Rami is a CARE Germany program officer for Yemen and Syria, and he was in Gaziantep when the 7.8 magnitude earthquake struck early Monday morning. Now, he is staying with his family at a temporary shelter in the city.
Several strong aftershocks hit across the region in the hours following the first disaster, and another earthquake, this one 7.5 on the Richter scale, struck later in the afternoon.
The quakes and aftershocks have caused significant damage to buildings and infrastructure across the region. The combined death toll from both Turkey and Syria surpassed 7,000 on Tuesday afternoon, and the estimated damage has gone well over $1 billion.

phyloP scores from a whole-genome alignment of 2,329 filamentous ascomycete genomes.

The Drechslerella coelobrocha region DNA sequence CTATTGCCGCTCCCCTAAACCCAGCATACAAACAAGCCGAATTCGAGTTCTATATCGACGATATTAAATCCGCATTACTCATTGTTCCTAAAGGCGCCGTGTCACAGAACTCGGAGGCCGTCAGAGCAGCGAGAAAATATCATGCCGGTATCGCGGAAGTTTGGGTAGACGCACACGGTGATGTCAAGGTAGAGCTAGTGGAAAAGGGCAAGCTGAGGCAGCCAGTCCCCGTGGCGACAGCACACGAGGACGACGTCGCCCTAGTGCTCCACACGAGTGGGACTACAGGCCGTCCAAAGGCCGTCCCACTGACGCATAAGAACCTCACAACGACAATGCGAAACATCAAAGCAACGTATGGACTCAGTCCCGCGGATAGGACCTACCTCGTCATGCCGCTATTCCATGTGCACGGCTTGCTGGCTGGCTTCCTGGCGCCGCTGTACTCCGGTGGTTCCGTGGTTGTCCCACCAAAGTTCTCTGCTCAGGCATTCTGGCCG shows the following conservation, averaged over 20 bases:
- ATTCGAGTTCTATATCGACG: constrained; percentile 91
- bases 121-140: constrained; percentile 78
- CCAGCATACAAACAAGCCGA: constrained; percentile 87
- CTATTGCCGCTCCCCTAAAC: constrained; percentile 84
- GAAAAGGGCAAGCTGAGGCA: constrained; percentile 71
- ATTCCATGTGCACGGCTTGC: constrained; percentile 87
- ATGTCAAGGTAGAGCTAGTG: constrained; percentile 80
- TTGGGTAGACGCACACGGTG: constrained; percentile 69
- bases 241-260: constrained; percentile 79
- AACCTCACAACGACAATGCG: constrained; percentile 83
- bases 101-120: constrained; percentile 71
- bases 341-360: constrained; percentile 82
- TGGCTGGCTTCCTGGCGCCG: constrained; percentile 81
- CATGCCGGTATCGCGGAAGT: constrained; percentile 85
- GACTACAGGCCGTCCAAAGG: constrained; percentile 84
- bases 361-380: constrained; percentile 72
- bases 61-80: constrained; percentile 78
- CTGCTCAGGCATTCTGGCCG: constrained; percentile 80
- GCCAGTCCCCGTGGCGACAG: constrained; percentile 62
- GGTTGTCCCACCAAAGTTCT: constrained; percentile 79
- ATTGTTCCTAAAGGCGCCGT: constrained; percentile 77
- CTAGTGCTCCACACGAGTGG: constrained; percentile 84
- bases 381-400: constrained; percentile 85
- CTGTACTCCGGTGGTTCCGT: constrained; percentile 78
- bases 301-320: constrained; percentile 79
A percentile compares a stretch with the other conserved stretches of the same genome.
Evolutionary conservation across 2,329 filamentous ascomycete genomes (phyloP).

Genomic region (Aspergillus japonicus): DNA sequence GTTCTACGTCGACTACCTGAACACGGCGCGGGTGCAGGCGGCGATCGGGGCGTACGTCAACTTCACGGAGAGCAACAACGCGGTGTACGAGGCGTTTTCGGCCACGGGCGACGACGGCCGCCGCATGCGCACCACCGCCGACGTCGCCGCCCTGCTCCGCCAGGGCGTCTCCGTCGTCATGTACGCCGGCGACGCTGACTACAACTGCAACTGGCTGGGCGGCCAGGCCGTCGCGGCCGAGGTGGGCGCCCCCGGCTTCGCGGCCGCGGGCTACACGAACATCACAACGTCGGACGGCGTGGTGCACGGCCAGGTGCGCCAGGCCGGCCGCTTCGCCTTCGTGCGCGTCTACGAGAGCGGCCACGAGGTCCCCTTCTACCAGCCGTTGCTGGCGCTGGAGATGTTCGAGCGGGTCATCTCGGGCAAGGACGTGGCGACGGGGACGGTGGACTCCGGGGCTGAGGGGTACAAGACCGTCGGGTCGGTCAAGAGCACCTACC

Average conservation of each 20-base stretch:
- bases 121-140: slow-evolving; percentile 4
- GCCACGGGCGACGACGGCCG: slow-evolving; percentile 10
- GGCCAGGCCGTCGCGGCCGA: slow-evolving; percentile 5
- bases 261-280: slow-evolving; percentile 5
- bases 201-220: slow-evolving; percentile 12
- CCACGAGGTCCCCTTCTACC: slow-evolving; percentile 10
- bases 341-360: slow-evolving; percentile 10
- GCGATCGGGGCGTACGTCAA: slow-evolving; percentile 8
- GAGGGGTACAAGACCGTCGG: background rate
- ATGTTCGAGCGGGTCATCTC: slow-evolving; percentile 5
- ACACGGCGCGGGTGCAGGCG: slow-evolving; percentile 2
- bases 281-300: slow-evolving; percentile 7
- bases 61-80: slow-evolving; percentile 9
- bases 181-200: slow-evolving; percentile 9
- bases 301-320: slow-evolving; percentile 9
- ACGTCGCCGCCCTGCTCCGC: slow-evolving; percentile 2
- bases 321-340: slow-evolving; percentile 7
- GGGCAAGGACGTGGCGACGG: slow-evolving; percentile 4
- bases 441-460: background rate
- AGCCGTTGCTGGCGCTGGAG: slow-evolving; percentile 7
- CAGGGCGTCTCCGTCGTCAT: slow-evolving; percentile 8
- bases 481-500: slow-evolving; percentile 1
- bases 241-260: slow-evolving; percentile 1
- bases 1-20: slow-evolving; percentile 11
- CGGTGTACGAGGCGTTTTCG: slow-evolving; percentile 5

Both figures are expected to rise as search and rescue operations continue.
“In general, there is no gas, no water,” Rami says. “Sometimes you find electricity in the houses, but none of the ATMs are working; we can’t withdraw any money. It is a very challenging situation.
“Today, the shops were closed or if they were open, they didn’t have enough items. You can’t really buy the things that you need such as food and other necessities.”
The disruption of power, electricity, and supply lines have made rescue efforts and even basic communications difficult because the power is out, and roads blocked.